(Last Updated on : 25/01/2014)
Fire God in Agni Purana has narrated the concept of Agni Purana. He has said that Samadhi denotes a state of mind in which the consciousness, appearing in its spiritual aspect, remains calm and self-contained in it like a pacified lake or sea, and ceases to be operative in the physical and intellectual plains. A Yogin, whose mind deeply absorbed in meditation, remains steady and unflickering like the flame of a lamp kept in a windless chamber or receptacle is said to have attained to the spiritual state of Samadhi. In this existence a Yogin usually loses all his faculties of sense-perception. He hears not, sees not, smells not, feels not when touched, thinks not, but is inert and inoperative as a log of wood, and spiritually rests in the bosom of the Supreme Brahma, steady and stationary like the unflickering lamp light in a windless room.
The Purana says that miraculous powers and celestial attributes spontaneously develop themselves in a Yogin, absorbed in meditating upon the Universal Soul symbolised by Lord Vishnu
, and thus unmistakably indicate his success in connection with his practice of Yoga. The Yogin sees, with unaided eyes, unbounded treasures lying concealed in the bowels of the earth, and hears the music of celestial spheres swelling in eddies around his person. Kings and rich men seek his favours by the gift of enormous wealth. The Vedas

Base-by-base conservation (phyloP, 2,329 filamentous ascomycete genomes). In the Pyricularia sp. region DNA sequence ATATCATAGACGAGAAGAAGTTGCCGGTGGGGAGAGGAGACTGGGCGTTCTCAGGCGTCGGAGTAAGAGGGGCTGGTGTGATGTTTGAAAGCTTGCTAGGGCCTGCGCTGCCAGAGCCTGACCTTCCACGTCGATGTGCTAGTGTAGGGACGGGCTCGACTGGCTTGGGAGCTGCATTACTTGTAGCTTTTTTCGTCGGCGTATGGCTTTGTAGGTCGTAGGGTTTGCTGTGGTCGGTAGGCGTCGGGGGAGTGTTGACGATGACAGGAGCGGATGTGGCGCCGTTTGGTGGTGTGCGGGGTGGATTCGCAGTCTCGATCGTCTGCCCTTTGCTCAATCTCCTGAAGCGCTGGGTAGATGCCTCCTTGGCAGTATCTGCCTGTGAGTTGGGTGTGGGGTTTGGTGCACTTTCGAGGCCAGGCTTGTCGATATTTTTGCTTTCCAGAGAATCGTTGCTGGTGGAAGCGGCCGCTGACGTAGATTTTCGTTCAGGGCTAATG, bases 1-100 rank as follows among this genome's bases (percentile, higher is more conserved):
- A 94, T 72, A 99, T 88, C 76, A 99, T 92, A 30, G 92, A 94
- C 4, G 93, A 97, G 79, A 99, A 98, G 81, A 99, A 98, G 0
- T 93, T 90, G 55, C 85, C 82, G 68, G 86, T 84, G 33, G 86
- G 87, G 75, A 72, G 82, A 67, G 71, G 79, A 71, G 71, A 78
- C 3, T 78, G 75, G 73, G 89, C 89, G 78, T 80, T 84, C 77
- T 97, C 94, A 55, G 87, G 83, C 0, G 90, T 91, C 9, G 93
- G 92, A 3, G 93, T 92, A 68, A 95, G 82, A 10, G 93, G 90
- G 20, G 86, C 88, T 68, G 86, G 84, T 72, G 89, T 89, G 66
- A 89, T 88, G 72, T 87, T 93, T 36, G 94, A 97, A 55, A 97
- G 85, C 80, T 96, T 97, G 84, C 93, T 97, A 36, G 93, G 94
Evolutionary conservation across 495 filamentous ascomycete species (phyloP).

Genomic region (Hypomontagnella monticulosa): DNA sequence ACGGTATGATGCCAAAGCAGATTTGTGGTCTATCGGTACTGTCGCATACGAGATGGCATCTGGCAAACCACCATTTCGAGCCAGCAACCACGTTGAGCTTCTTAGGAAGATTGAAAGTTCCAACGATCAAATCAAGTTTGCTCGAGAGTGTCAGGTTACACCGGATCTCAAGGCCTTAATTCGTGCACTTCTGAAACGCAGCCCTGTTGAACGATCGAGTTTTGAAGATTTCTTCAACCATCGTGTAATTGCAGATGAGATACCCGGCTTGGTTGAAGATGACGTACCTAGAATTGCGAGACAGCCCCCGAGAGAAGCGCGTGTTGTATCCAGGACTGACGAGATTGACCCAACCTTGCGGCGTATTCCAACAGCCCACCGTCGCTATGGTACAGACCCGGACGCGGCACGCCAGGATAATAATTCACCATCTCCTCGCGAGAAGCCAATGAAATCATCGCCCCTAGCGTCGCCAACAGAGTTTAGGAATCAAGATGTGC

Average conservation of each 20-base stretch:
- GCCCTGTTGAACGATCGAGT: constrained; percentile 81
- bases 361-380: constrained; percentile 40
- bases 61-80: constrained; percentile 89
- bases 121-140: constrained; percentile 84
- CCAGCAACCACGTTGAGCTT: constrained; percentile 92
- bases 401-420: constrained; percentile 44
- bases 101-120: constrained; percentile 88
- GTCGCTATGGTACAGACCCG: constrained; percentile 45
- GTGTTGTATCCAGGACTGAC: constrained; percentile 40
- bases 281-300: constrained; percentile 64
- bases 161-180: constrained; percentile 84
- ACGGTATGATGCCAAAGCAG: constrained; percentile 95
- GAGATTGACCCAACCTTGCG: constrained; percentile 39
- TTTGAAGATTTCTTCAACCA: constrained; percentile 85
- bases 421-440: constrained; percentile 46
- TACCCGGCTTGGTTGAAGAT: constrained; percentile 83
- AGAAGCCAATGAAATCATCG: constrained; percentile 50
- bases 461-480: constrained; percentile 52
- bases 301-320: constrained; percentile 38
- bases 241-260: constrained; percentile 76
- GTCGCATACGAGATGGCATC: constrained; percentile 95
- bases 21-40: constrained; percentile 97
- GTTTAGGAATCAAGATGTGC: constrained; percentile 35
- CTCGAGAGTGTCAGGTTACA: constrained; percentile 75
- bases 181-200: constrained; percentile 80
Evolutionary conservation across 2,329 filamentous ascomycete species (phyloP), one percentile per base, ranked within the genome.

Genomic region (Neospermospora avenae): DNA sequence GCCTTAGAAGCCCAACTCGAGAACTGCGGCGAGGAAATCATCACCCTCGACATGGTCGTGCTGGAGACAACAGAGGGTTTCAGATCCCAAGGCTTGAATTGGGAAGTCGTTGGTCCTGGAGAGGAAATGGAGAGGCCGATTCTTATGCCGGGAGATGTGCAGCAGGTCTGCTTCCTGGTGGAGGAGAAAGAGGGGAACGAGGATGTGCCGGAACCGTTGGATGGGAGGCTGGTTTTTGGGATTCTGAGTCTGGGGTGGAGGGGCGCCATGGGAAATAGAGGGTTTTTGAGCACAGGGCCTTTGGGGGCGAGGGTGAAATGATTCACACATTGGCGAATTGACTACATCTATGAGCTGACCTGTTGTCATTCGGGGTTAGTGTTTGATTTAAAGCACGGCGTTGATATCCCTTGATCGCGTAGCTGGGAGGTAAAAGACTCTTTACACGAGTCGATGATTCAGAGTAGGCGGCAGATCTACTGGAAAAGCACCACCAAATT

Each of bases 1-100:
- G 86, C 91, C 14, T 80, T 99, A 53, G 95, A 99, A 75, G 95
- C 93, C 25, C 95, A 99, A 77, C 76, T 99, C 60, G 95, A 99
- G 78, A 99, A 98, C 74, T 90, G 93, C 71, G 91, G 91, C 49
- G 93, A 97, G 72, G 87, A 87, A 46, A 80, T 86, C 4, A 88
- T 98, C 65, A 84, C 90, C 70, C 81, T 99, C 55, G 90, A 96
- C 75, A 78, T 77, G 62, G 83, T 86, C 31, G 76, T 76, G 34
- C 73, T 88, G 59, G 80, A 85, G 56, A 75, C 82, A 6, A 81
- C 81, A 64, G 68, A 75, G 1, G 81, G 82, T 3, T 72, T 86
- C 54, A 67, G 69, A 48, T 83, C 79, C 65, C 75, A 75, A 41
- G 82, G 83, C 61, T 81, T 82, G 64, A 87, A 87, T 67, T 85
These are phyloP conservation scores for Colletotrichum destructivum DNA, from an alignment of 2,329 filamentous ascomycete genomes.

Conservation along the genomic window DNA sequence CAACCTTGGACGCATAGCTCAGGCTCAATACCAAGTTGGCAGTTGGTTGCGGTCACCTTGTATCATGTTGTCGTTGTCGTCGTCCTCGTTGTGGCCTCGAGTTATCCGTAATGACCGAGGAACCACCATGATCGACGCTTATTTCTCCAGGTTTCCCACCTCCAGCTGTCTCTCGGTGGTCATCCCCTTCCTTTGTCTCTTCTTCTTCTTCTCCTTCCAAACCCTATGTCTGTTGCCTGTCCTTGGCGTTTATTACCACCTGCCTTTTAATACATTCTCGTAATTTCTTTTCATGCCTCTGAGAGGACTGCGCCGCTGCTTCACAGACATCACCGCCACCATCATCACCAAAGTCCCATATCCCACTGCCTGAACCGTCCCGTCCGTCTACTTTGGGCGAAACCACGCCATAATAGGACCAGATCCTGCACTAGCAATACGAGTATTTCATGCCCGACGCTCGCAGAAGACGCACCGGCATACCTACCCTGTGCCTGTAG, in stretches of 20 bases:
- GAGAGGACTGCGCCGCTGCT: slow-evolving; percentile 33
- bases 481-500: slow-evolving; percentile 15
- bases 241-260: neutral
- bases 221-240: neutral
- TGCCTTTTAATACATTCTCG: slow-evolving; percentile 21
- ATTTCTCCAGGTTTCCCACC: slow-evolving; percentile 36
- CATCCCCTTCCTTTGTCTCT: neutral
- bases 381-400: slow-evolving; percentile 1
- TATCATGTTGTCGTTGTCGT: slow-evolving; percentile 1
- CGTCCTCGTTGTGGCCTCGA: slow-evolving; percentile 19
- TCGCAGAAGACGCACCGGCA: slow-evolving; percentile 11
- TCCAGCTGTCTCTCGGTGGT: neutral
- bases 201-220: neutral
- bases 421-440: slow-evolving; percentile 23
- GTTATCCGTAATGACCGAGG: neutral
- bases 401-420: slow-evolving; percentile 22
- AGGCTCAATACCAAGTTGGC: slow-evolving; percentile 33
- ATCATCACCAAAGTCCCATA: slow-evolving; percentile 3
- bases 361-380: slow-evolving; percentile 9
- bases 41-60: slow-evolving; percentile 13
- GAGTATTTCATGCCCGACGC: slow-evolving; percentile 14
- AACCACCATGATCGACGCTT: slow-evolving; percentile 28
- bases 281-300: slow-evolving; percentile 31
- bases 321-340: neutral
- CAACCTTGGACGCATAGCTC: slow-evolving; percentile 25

, the books of scripture and sciences, as well as Poetry and celestial alchemy, reveal to him their respective secrets and voluntarily furnish him with all knowledge contained in them. He becomes a healer of maladies and a skilful artisan without going through the necessary term of training. Beautiful virgins of Paradise hail him with their overtures of unsolicited affections. But a. true Yogin must discard all these as so many trifles; and with such a man alone Lord Vishnu is pleased.
states that the attributes of Anima, etc., are the virtues or powers which a Yogin necessarily acquires in the course of practising his penances. The preceptor,, having developed true knowledge in the mind of his disciple, should abandon his home, rise above the plain of mere physical or animal existence, and live in the soul in perfect knowledge and supreme felicity, in other words, in nothing short of the Supreme Brahma, itself .
The intellect, the senses (both intellectual and operative) the wind, the sense of egoism, and the physical principles of earth, etc., enter into the composition of the human individuality. This body is called the Kshetra (field) and the invisible soul is called the Kshetrajna or the knower of the field, the lord of all beings, and is combined of two factors, both finite and infinite. Intellect proceeds out of a source which is invisible, and cannot be perceived by the senses. Out of the faculty of intellect germinates the sense of egoism. Out of this egoistic feeling are evolved the principles of space, etc, which are respectively characterised by the attributes of sound, touch, sight, taste, smell, etc., and they ultimately merge in the physical principles by which they are respectively worked upon in life. The soul under the influence of the fundamental virtues of Rajas and Tamas, is whirled round through the cycles of successive re-births. The Purusha
or the Jivatman is finite and infinite, finite in the plain of individuality, and infinite in the region of psychic continuity.